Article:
Casual Abuse: Mothers, What Are We Doing?

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That’s right, Moms, I’m talking about you. About us.



It’s as inescapable as the synthetic hormones in our drinking water!

Recently I argued that Radical Feminism can be compatible with being a mother, and I will be building on that again later. Childfree ladies out there, I love you and your life is yours to live as you like.

For those of us who have taken on the challenge of bringing up the next generation, I want to talk a little about what that really means.

We are going to be leaving them a mess to clean up, that’s for sure. Global pollution obviously, but that’s just a symptom of what I want to focus on. 

The journal European Psychiatry recently published the results of a long study of all the published material they could get their hands on. That’s 2,650 separate studies, with only 25 meeting their strict criteria. Looking at these diverse data, it turns out 85% of people with major depression reported being abused as children. 

Same with bipolar disorder, borderline personality disorder, post-traumatic stress disorder and schizophrenia. 

This abuse seems related to the part of mental illness that medication can’t reach – “Deficits in social cognitive function” – meaning not understanding social subtleties. Large parts of interpersonal life are out of reach for them. The children whose parents mistreat them often remain isolated into adulthood, unable to feel the connection they so desperately need.

As mothers we have a great responsibility that generations before us have failed at. The state of the world should make it obvious that too many kids are being treated like shit and growing up to become assholes. Abusing a kid sends their brain on a negative developmental track that’s hard to recover from. If they can even see it. 

If we want to be able to effect change in the world, first we have to learn to change ourselves.

Little Cook

I’ll just follow the recipe Mother gave me! What could go wrong?

I believe I embody the change I have worked for within myself. I believe that our approach to life has a great bearing on where we end up. I’ve worked hard to detect, embrace and work through my hangups. I’m still working on it and I accept that I will never be finished. I will never be perfect. The art is in the refining. Be the best you can be right now and build on that.

A big part of this is finding and facing your demons. Often they aren’t even as bad as they seem. If you stop being afraid long enough to really look at it, the shadow is robbed of its power.

Too many people I know don’t do this. Whether they can’t or choose not to, I usually can’t tell. And I’m not sure what the difference is. Do the ignorant get credit for not knowing better than to abuse those close to them? Maybe, but not a lot.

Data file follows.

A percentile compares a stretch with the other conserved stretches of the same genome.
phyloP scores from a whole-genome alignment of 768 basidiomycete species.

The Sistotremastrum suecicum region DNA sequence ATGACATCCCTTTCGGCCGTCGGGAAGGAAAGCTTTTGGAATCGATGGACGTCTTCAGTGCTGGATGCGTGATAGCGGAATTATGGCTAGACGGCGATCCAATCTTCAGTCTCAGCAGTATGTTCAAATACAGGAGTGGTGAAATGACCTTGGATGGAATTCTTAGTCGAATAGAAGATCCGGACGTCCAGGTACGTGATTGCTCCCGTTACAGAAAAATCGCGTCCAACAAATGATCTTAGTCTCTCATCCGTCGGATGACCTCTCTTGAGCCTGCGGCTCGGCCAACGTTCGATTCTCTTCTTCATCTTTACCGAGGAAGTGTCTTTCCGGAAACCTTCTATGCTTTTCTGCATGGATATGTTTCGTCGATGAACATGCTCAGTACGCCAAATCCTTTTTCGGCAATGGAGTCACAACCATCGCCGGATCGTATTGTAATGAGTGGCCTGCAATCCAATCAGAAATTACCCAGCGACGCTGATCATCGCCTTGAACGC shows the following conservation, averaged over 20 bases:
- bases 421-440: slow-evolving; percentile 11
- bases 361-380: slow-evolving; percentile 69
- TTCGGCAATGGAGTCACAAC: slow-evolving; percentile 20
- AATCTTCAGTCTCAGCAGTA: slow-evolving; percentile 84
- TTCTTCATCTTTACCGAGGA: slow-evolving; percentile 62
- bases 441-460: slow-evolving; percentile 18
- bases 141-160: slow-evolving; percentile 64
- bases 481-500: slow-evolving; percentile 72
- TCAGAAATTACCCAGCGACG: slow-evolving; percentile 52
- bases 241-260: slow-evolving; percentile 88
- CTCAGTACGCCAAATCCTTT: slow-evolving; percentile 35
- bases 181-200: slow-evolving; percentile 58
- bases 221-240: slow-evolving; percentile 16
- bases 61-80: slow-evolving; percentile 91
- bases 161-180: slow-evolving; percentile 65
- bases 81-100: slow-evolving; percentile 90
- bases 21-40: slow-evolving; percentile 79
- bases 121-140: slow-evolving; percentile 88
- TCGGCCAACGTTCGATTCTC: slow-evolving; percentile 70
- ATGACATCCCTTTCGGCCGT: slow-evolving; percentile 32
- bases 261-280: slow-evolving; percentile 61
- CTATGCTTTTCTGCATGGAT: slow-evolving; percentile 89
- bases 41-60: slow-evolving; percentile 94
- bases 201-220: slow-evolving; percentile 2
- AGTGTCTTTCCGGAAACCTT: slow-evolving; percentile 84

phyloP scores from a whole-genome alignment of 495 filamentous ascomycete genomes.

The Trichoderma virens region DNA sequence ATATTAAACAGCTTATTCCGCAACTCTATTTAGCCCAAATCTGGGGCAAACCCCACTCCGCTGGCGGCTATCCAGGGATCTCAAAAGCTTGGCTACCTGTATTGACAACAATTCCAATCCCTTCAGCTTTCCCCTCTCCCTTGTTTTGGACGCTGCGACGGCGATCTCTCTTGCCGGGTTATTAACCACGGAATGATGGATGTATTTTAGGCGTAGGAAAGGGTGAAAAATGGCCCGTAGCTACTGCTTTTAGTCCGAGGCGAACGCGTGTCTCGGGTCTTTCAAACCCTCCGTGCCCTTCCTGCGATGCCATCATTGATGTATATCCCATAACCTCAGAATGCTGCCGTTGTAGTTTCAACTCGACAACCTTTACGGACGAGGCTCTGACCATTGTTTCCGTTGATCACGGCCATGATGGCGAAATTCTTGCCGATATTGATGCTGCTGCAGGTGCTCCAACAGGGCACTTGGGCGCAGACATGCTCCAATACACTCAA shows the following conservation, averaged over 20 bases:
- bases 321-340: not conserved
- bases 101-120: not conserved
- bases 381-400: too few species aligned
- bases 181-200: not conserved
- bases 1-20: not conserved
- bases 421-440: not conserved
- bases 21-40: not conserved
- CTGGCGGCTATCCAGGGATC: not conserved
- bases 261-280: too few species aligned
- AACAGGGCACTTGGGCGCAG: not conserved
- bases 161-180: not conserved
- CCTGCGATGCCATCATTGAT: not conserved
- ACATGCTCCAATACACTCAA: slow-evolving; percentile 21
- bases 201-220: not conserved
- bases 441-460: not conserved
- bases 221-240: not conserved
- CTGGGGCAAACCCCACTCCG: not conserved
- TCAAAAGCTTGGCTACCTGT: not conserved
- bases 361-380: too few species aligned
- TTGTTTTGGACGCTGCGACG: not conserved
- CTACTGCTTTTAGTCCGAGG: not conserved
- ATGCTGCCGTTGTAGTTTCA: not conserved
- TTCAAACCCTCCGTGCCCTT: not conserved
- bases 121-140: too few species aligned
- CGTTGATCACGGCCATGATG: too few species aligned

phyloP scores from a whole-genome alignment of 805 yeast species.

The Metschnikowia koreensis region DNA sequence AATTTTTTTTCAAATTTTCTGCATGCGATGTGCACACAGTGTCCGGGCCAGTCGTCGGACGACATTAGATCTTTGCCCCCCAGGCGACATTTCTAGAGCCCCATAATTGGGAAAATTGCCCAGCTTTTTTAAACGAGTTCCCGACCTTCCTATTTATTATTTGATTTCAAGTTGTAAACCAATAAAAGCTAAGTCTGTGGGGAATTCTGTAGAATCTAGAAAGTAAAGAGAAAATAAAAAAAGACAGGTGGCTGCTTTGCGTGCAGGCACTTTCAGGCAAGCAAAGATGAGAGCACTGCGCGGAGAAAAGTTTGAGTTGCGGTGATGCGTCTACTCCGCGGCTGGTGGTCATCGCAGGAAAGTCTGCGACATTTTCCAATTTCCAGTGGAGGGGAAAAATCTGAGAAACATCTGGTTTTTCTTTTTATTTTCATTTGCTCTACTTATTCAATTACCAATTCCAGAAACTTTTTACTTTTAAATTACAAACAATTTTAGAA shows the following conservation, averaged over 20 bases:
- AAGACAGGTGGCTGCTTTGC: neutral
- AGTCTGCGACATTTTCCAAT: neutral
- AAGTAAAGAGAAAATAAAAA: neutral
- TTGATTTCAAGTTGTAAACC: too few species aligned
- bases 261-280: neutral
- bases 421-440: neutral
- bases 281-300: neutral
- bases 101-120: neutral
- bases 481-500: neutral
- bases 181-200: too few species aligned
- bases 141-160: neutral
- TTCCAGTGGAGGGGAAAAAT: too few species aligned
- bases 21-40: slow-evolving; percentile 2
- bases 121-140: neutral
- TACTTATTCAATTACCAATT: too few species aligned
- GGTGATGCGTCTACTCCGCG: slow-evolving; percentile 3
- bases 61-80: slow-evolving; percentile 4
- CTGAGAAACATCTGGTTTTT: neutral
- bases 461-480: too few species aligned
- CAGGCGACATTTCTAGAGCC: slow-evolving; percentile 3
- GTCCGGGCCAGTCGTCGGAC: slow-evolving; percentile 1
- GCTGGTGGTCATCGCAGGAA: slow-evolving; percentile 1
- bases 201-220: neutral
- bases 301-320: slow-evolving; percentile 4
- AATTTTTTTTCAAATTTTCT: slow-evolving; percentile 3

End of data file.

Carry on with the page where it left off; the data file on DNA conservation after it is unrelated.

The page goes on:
How do you tell someone the world isn’t necessarily what they think it is? They can see what’s right in front of them, thank you very much! I have seen older people as their mind closed in on them like a hungry wolf and I am desperate to avoid that fate. 

The root of Feminism lies in the experience of living a woman’s life. In our perception of our place in the world. Our main example of this is our mothers. Whether we become one ourselves or not, maternal relationships have an elemental influence on our life’s context. If she teaches you that the world is a scary place full of people you can’t trust,

that’s going to shade your perception. 

Early Morning

Duty calls!

As mothers, we make the impression in the wet cement that is a small child’s mind. We leave our footprints all over it and we ought to tread lightly. 

Moderation in all things (including moderation!) Listen to what they have to say and respond in kind. Ask questions. Make them think! Show them it matters that they can. Don’t take the easy way out (too often….) Let them be bored, even when it’s annoying.

Squeeze the budget and buy them an instrument. Go to the concert. It’s not the London Philharmonic but to them, it’s Rosebud-level epic.

Imagine a world where people believe what they do matters. 

Be kind to your children. That shouldn’t be a radical idea, but a worldview forged in fear stifles communication. Radical change is impossible without strong communication. A worldview forged in fear is the type to embrace rigid social roles as a cozy box to keep that world in.

Be gentle with your children. Face your demons and don’t impose your shit on them. The world will kick them in the gut soon enough, we need to give them a firm foundation to stand on while they fight the good fight into the future.


  1. Dee -

    Wow! I am not yet a mother but this here is a powerful message and it will help me in future. Thank you Brazen.

    • BrazenShe -

      So glad you enjoyed it! It’s wonderful to know my writing touched someone. Thanks for reading!

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